A phase III wait-listed randomised controlled trial of novel targeted inter-professional clinical education intervention to improve cancer patients' reported pain outcomes (The Cancer Pain Assessment (CPAS) Trial): Study protocol
- Publication Type:
- Journal Article
- Trials, 2019, 20 (1)
- Issue Date:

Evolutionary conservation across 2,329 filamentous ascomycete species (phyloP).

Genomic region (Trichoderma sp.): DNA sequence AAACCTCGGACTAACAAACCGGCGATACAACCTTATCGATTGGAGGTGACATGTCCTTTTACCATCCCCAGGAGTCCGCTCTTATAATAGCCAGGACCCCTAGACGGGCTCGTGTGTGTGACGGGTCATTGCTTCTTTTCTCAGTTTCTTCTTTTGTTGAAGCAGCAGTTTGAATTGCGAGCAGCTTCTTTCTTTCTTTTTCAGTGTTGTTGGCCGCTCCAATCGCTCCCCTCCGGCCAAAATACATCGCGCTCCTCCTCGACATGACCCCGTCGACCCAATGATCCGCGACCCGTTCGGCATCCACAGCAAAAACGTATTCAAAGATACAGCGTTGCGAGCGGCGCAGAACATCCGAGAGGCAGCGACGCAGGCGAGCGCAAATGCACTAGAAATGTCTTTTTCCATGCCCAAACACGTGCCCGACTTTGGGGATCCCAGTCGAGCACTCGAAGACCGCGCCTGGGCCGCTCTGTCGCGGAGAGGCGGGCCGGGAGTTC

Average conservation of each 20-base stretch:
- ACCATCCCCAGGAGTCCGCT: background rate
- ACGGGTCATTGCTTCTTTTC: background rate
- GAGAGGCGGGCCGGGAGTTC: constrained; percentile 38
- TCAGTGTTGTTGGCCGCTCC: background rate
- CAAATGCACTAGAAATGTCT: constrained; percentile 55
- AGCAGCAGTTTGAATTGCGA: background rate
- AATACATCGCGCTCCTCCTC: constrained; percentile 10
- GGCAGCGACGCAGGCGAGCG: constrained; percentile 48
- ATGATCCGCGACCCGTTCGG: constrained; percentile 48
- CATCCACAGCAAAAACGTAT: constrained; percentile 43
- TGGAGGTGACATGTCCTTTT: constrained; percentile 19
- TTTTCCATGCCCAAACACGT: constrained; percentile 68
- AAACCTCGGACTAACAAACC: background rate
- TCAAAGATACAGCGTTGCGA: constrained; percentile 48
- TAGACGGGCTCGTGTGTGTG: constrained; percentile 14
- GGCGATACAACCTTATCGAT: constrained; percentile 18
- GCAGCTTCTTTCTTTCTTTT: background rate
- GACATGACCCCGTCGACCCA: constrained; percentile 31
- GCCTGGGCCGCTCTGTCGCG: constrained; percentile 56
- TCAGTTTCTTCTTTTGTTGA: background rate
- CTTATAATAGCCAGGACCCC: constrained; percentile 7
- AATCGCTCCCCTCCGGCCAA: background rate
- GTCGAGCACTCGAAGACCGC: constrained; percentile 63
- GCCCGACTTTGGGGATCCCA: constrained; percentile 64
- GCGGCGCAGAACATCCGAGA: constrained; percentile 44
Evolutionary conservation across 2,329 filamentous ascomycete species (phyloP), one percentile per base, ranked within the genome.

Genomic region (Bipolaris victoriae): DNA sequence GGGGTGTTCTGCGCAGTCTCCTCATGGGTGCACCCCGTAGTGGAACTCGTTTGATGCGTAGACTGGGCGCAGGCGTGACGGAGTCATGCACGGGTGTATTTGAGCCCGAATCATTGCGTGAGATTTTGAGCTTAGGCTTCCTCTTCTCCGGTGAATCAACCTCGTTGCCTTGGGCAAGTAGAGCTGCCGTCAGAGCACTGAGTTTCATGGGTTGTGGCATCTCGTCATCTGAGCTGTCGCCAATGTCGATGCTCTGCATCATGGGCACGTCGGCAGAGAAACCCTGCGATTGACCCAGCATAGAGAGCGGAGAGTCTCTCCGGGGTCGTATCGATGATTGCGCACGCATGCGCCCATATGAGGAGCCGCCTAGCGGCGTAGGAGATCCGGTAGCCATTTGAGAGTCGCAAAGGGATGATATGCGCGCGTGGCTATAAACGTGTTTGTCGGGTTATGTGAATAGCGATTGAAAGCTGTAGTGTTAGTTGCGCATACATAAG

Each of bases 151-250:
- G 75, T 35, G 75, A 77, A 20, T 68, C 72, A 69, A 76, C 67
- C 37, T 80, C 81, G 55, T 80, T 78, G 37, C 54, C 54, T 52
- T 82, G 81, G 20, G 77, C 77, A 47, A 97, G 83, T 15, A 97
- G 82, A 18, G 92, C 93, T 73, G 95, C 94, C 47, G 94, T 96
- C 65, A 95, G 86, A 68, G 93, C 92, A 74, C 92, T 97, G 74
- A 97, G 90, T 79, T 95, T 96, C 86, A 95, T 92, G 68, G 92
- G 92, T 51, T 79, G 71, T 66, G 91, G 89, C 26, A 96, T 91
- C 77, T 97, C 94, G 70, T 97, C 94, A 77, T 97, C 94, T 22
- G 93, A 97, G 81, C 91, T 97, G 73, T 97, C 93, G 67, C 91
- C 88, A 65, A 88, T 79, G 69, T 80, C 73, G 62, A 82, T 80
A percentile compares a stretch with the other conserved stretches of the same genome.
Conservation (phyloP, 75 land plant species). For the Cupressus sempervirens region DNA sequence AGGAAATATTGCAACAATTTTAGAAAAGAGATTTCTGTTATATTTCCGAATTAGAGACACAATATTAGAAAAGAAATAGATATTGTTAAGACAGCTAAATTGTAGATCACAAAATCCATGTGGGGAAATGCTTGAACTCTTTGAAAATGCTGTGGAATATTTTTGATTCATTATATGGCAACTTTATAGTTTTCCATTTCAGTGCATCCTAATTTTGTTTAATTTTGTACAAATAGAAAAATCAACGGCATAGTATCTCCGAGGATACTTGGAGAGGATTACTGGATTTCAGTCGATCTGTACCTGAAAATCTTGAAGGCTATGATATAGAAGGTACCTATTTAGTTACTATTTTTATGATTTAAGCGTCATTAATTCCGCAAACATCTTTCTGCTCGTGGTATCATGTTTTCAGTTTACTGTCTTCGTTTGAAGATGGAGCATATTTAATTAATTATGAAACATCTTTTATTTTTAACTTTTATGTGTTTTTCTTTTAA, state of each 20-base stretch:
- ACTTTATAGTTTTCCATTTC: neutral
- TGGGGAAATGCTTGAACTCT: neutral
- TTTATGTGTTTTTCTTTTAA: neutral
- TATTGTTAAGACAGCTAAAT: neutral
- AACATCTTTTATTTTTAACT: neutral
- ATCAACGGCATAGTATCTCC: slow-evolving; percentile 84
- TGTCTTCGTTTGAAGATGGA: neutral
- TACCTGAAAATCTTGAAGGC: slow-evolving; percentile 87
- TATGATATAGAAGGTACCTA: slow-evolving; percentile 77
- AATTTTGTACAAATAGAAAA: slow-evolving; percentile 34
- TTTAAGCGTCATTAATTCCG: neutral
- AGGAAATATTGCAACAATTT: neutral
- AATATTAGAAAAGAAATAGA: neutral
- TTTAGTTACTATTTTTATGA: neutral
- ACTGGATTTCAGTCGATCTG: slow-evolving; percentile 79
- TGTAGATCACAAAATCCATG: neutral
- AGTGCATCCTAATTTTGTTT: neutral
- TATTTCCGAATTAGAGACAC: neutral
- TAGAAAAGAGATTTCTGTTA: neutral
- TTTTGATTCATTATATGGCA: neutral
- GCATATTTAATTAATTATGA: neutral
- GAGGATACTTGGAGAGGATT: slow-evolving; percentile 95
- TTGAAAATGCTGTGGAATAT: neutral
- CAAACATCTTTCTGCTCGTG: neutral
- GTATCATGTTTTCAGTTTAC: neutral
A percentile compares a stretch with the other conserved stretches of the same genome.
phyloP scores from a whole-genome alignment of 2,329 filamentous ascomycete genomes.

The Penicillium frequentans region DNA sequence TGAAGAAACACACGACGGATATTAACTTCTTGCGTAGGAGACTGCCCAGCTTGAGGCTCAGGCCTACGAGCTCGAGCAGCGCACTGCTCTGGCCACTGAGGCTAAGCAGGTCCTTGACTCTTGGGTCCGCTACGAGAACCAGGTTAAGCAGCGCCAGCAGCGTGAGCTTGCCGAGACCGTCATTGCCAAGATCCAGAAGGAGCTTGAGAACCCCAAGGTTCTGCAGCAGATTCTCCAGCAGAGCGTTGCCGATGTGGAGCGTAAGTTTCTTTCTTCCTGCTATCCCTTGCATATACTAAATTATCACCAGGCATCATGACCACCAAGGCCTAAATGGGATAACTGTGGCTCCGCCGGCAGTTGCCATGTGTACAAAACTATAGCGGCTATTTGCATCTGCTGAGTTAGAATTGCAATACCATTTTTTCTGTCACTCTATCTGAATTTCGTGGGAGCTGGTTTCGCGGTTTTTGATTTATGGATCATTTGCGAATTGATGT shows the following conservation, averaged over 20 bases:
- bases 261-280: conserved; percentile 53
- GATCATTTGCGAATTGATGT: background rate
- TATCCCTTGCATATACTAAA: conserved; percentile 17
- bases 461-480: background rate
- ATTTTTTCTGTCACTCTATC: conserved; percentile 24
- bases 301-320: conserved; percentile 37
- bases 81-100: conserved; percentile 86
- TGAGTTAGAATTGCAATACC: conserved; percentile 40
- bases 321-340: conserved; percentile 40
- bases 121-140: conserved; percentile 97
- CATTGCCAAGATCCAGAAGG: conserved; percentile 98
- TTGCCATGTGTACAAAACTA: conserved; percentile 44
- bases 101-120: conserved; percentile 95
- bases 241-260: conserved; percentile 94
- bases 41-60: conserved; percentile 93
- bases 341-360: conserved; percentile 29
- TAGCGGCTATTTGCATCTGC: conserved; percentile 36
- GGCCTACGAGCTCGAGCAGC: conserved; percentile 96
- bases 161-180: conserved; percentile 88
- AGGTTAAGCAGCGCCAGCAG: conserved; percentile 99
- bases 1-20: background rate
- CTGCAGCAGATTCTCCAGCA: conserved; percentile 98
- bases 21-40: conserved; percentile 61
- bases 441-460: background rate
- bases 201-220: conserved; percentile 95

© 2019 The Author(s). Background: Variations in care models contribute to cancer pain being under-recognised and under-treated in half of all patients with cancer. International and national cancer pain management guidelines are achievable with minimal investment but require practice changes. While much of the cancer pain research over the preceding decades has focused on management interventions, little attention has been given to achieving better adherence to recommended cancer pain guideline screening and assessment practices. This trial aims to reduce unrelieved cancer pain by improving cancer and palliative doctors' and nurses' ('clinicians') pain assessment capabilities through a targeted inter-professional clinical education intervention delivered to participants' mobile devices ('mHealth'). Methods: A wait-listed, randomised control trial design. Cancer and/or palliative care physicians and nurses employed at one of the six participating sites across Australia will be eligible to participate in this trial and, on enrolment, will be allocated to the active or wait-listed arm. Participants allocated to the active arm will be invited to complete the mHealth cancer pain assessment intervention. In this trial, mHealth is defined as medical or public health practice supported by mobile devices (i.e. phones, patient monitoring devices, personal digital assistants and other wireless devices). This mHealth intervention integrates three evidence-based elements, namely: the COM-B theoretical framework; spaced learning pedagogy; and audit and feedback. This intervention will be delivered via the QStream online platform to participants' mobile devices over four weeks. The trial will determine if a tailored mHealth intervention, targeting clinicians' cancer pain assessment capabilities, is effective in reducing self-reported cancer pain scores, as measured by a Numerical Rating Scale (NRS). Discussion: If this mHealth intervention is found to be effective, in addition to improving cancer pain assessment practices, it will provide a readily transferable evidence-based framework that could readily be applied to other evidence practice gaps and a scalable intervention that could be administered simultaneously to multiple clinicians across diverse geographical locations. Moreover, if found to be cost-effective, it will help transform clinical continuing professional development. In summary, this mHealth intervention will provide health services with an opportunity to offer an evidence-based, pedagogically robust, cost-effective, scalable training alternative. Trial registration: Australian New Zealand Clinical Trials Registry (ANZCTR), ACTRN12618001103257. Registered on 3 July 2018.
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